“Judy Blatherwick and her family put in decades of work restoring their graceful, Italianate wood-frame home in Lincoln Park, but after selling the nearly 150-year-old building to a local real estate titan, it now faces demolition.
“‘There has been a lot of love put into this house, and it’s a living, breathing piece of Chicago history,’ the 79-year-old said. ‘Tearing it down will leave a gaping hole in the streetscape.”
“She can’t hide her sorrow over the possibility her home will be demolished to make a side yard or new mansion, and the loss of so much work and history. She and her husband, who passed away in 2010, spent years replenishing the interior, finding new mouldings, replacing window casings discarded by previous owners and painting it in vibrant colors
“The home at 2240 N. Burling St., part of the national Sheffield Historic District, is one of the few remaining wood-frame homes built in the aftermath of the Great Chicago Fire of 1871.
The building’s new owner is Thaddeus Wong, Blatherwick’s neighbor for many years and the co-CEO of @properties | Christie’s International Real Estate, one of the nation’s largest residential real estate firms. He filed for a demolition permit in November, but city officials nearly three decades ago gave 2240 N. Burling an orange rating, reserved for properties that may be historically significant, and that put a 90-day hold on the permit.
“In the meantime, Preservation Chicago launched a petition drive to save the home, garnering more than 2,000 signatures, and plan to ask the Commission on Chicago Landmarks at its Feb. 9 meeting to either further delay the demolition or make 2240 a local landmark, hopefully saving it for future generations.
“‘It’s a unique building, finely crafted and detailed,’ said Ward Miller, executive director of Preservation Chicago. ‘It represents what the city looked like before and just after the Chicago Fire.’
“The possible teardown fits a pattern seen across Lincoln Park, according to preservationists. Longtime residents sell out, and new owners, frequently very wealthy, demolish and replace old properties with imposing mega-mansions or use the spaces as side yards. Hundreds of homes were lost this way in recent decades, including ones with orange ratings. And unless more protection is offered, perhaps by making the entire district a local landmark, advocates say the neighborhood will lose the elegance that attracts so many eager buyers, as well as its few remaining affordable units.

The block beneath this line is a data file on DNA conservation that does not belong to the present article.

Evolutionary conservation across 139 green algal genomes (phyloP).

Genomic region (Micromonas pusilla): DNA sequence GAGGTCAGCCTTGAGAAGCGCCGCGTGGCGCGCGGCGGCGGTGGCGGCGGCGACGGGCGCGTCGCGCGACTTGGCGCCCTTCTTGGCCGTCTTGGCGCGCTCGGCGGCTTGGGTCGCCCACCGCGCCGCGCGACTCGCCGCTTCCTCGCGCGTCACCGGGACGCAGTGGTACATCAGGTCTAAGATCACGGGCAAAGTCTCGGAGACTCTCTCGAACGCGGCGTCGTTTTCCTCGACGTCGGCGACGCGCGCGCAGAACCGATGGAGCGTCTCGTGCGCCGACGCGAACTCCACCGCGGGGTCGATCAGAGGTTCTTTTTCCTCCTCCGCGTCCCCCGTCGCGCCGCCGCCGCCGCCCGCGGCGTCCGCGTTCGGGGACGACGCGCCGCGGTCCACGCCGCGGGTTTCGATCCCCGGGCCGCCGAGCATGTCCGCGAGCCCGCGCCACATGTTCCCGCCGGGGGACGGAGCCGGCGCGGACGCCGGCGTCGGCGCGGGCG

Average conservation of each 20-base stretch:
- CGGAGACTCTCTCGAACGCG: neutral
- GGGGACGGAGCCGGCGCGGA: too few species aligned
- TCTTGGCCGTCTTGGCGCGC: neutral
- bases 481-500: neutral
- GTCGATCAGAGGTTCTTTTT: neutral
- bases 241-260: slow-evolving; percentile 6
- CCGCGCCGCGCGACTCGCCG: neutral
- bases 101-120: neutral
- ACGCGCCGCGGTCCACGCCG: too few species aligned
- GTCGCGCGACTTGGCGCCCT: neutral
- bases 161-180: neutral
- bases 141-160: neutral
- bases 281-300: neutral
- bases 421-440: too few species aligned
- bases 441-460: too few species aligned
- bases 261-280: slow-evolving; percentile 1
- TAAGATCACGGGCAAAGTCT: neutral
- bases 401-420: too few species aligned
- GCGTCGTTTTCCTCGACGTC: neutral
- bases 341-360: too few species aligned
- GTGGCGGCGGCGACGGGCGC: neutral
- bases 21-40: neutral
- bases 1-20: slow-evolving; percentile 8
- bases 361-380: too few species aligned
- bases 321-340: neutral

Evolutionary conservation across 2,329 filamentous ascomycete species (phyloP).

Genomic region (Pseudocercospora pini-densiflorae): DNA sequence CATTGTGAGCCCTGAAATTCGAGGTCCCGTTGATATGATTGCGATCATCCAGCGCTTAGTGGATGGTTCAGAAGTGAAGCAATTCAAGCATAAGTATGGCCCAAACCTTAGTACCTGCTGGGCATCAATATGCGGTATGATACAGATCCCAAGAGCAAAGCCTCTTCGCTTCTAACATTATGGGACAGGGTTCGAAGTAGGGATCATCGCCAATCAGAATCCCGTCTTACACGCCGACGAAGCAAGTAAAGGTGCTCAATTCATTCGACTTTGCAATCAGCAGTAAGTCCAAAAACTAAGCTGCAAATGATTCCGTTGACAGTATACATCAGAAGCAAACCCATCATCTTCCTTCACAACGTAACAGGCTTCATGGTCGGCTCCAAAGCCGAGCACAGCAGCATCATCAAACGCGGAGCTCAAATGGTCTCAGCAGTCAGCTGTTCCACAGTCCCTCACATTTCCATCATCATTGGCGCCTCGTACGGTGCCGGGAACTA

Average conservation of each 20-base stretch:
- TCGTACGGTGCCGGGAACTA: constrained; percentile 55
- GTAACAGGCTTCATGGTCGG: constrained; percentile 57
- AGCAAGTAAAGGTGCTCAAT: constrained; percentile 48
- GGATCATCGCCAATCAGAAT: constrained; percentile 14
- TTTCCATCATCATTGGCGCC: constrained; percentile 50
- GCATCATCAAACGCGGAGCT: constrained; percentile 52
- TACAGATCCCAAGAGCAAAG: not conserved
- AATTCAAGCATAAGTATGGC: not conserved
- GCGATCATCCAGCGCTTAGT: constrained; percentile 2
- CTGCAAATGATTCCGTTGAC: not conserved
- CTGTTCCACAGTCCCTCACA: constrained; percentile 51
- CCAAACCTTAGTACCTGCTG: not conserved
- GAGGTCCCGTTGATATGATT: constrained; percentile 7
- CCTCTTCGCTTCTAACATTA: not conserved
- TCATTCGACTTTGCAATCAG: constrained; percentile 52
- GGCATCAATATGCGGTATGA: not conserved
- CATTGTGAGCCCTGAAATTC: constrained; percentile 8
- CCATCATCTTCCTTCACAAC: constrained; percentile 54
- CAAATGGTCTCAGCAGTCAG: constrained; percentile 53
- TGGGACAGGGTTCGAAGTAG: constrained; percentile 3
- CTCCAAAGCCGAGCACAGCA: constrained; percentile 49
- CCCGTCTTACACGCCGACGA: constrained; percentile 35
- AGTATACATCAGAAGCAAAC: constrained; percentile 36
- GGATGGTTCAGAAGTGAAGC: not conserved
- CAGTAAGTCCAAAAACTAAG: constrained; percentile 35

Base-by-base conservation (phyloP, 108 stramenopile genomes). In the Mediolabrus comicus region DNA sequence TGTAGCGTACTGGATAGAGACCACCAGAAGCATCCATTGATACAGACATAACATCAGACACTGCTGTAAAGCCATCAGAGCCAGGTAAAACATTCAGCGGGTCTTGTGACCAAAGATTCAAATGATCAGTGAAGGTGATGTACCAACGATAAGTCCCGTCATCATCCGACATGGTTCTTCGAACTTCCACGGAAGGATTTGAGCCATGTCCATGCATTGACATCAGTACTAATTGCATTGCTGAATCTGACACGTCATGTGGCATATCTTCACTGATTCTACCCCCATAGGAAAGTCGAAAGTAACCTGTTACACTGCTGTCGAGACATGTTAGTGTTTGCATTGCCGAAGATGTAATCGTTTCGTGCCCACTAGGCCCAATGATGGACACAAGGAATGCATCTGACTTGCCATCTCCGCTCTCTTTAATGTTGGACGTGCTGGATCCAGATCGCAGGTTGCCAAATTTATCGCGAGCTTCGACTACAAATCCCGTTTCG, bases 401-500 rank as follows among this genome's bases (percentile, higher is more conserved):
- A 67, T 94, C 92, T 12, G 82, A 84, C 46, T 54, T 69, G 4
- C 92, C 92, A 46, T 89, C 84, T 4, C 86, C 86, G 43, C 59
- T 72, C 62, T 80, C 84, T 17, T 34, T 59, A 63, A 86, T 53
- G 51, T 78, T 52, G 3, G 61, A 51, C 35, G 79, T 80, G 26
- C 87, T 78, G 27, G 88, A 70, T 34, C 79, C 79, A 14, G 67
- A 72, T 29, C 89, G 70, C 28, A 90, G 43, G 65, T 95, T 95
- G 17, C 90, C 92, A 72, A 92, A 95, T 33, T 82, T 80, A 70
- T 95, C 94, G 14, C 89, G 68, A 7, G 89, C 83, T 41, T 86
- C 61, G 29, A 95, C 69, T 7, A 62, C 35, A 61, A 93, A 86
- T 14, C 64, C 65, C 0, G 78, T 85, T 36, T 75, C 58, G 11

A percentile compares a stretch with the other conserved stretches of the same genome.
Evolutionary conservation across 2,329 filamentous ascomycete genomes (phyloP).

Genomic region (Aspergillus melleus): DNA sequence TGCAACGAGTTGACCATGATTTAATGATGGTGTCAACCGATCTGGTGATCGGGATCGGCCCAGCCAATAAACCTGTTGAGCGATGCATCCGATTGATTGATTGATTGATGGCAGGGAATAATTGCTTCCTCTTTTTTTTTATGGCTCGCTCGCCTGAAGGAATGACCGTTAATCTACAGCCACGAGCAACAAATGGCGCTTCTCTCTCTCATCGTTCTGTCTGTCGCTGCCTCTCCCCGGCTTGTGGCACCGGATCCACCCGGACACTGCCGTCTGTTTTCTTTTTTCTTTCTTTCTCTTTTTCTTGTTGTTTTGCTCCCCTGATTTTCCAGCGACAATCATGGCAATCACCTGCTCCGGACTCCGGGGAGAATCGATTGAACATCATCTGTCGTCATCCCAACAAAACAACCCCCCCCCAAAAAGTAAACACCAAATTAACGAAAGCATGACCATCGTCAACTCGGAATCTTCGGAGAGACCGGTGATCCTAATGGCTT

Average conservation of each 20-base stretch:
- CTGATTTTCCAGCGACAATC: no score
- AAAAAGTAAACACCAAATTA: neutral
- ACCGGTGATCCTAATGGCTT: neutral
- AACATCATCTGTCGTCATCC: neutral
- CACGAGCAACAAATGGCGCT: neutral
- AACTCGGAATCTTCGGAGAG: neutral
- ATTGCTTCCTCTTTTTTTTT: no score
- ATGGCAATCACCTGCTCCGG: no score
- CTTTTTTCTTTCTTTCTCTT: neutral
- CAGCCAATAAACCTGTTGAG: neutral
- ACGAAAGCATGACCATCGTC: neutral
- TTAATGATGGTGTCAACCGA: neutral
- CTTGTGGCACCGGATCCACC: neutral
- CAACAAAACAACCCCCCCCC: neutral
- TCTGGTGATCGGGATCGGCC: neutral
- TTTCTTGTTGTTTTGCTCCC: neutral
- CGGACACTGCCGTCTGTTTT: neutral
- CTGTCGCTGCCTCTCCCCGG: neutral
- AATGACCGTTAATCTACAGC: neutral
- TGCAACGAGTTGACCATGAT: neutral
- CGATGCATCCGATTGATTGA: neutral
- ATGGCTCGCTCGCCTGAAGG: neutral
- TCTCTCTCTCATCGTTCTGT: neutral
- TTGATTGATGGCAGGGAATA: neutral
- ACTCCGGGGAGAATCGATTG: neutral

“‘There just aren’t that many wood-based houses like 2240, mostly because, for obvious reasons, wood construction became less common after the Chicago Fire, but this is not just about the architectural significance of an individual house,’ said Landmarks Illinois Advocacy Manager Kendra Parzen. ‘We’d really like to see a more complete solution for the district, because right now, the same house-by-house fight keeps happening over and over again.’
“The Sheffield historic district, first created in the 1970s and later expanded, now covers most of Lincoln Park between Lincoln Avenue on the east and Clybourn Avenue on the west, but the designation doesn’t provide protection to individual buildings, Parzen said. Between 1993 and 2019, more than 350 buildings, roughly one-third of its stock, were either demolished or significantly altered, often transformed from three-flats or other multifamily properties into single-family homes or new condominiums.
“Lincoln Central Association, the local community organization, is also fighting to save 2240 N. Burling. According to the organization’s December newsletter, its loss would continue a decadeslong process that led teachers, firemen and other service workers to leave the neighborhood.
“Mid-North Association President Melissa Macek said securing local landmark status for the neighborhood would provide more protection for vulnerable properties. She lives several blocks east in the Mid-North District, a local landmark area, and its 19th-century brick rowhouses, Queen Anne-style homes and several pre-Chicago Fire workers’ cottages are largely protected.
“‘I want my daughter to be able to see all this architecture when she grows up,’ she said. ‘People need to raise their voices, otherwise it will be gone.’